Acquired Hemophilia Clinical Presentation

Updated: Jan 10, 2020
  • Author: Sara J Grethlein, MD, FACP; Chief Editor: Srikanth Nagalla, MBBS, MS, FACP  more...
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Presentation

History

Unlike patients with hereditary hemophilia, patients with acquired hemophilia do not have a personal or family history of bleeding episodes (see the image below). [2]

Clinical presentation of acquired hemophilia. Clinical presentation of acquired hemophilia.

About half of the cases are associated with other conditions, such as pregnancy, autoimmune disease, and cancer. [2, 12] The other cases are often idiopathic.

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Physical Examination

The clinical picture of acquired hemophilia differs from that of hereditary hemophilia. For instance, intra-articular bleeding episodes, which are typical in congenital factor VIII (FVIII) deficiency complicated by the presence of alloantibodies, are unusual in patients with acquired hemophilia. Instead, hemorrhages into the skin, muscles, or soft tissues and mucous membranes occur in most patients. [2]

Bleeding episodes are more frequent and severe in patients with acquired hemophilia than in patients with congenital hemophilia (see the image below). [14]

Sites of bleeding in patients with acquired hemoph Sites of bleeding in patients with acquired hemophilia (n = 149). This research was originally published in Blood. Collins PW, Hirsch S, Baglin TP, et al. Acquired hemophilia A in the United Kingdom: a 2-year national surveillance study by the United Kingdom Haemophilia Centre Doctors' Organisation. Blood. 2007;109(5):1870-7. © American Society of Hematology.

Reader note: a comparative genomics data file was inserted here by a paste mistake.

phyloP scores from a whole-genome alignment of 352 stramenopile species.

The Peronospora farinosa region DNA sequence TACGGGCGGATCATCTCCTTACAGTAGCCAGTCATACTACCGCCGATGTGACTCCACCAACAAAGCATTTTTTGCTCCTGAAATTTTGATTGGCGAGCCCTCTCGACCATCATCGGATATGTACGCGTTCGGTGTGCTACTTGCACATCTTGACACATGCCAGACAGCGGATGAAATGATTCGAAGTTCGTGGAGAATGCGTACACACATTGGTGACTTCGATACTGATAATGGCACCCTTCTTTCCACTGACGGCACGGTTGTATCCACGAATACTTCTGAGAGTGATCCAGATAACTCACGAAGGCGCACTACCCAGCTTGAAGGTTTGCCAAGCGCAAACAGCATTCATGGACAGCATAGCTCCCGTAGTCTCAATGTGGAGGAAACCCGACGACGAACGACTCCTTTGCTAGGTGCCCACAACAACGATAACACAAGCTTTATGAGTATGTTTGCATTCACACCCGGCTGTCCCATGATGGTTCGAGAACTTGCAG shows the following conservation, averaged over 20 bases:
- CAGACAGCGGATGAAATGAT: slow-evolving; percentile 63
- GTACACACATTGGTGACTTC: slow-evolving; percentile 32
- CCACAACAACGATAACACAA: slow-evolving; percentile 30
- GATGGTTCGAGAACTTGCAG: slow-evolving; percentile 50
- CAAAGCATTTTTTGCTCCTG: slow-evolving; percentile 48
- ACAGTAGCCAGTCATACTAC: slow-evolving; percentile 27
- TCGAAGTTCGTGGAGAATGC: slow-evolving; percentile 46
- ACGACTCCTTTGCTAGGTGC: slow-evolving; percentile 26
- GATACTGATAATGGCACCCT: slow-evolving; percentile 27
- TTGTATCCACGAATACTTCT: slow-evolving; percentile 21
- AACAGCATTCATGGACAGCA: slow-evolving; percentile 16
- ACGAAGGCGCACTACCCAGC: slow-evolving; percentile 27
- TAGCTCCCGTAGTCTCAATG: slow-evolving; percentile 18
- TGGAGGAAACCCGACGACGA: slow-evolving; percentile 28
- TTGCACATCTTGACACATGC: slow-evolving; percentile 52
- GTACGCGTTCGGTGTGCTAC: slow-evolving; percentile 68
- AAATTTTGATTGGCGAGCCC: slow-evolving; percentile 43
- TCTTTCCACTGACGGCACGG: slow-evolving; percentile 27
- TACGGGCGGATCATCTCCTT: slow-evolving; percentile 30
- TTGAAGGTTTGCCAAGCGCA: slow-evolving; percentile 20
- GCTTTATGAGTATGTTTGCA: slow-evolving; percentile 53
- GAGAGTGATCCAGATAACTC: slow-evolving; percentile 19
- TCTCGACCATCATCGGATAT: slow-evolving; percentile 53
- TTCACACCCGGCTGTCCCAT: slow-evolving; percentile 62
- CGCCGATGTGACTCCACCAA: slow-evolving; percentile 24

The etiology underlying the difference in bleeding manifestations between acquired and congenital hemophilia is unknown. [9]

Typical signs of acquired hemophilia A include overt bleeding, epistaxis, gastrointestinal (GI) and urologic bleeding, and retroperitoneal hematomas. [2, 9, 6] Spontaneous bruising and muscle hematomas are most frequent. [5] If untreated, bleeding into the muscles may progress into a compartment syndrome, with compression of the neurovascular bundles. Subglottic hemorrhage may threaten the airway.

Other frequent manifestations of acquired hemophilia include melena, hematuria, and iatrogenic bleeding, particularly after attempts to insert intravenous (IV) lines. Prolonged postpartum bleeding, excessive bleeding after trauma or surgery, and, occasionally, cerebral hemorrhage may also occur. [2]

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Complications

Complications may be divided into hemorrhagic and nonhemorrhagic categories.

Hemorrhagic complications include the following [2, 5, 20] :

  • Epistaxis
  • Gastrointestinal and urologic bleeding
  • Retroperitoneal hematomas
  • Compartment syndrome
  • Prolonged postpartum bleeding
  • Excessive posttraumatic or postoperative bleeding
  • Subglottic or cerebral hemorrhage
  • Thrombocytopenia

Adverse thrombotic events may also occur as a result of hemostatic therapy. Hemarthroses are rare.

Nonhemorrhagic complications include the adverse effects of immunosuppression, such as infection, sepsis, and neutropenia. [20]

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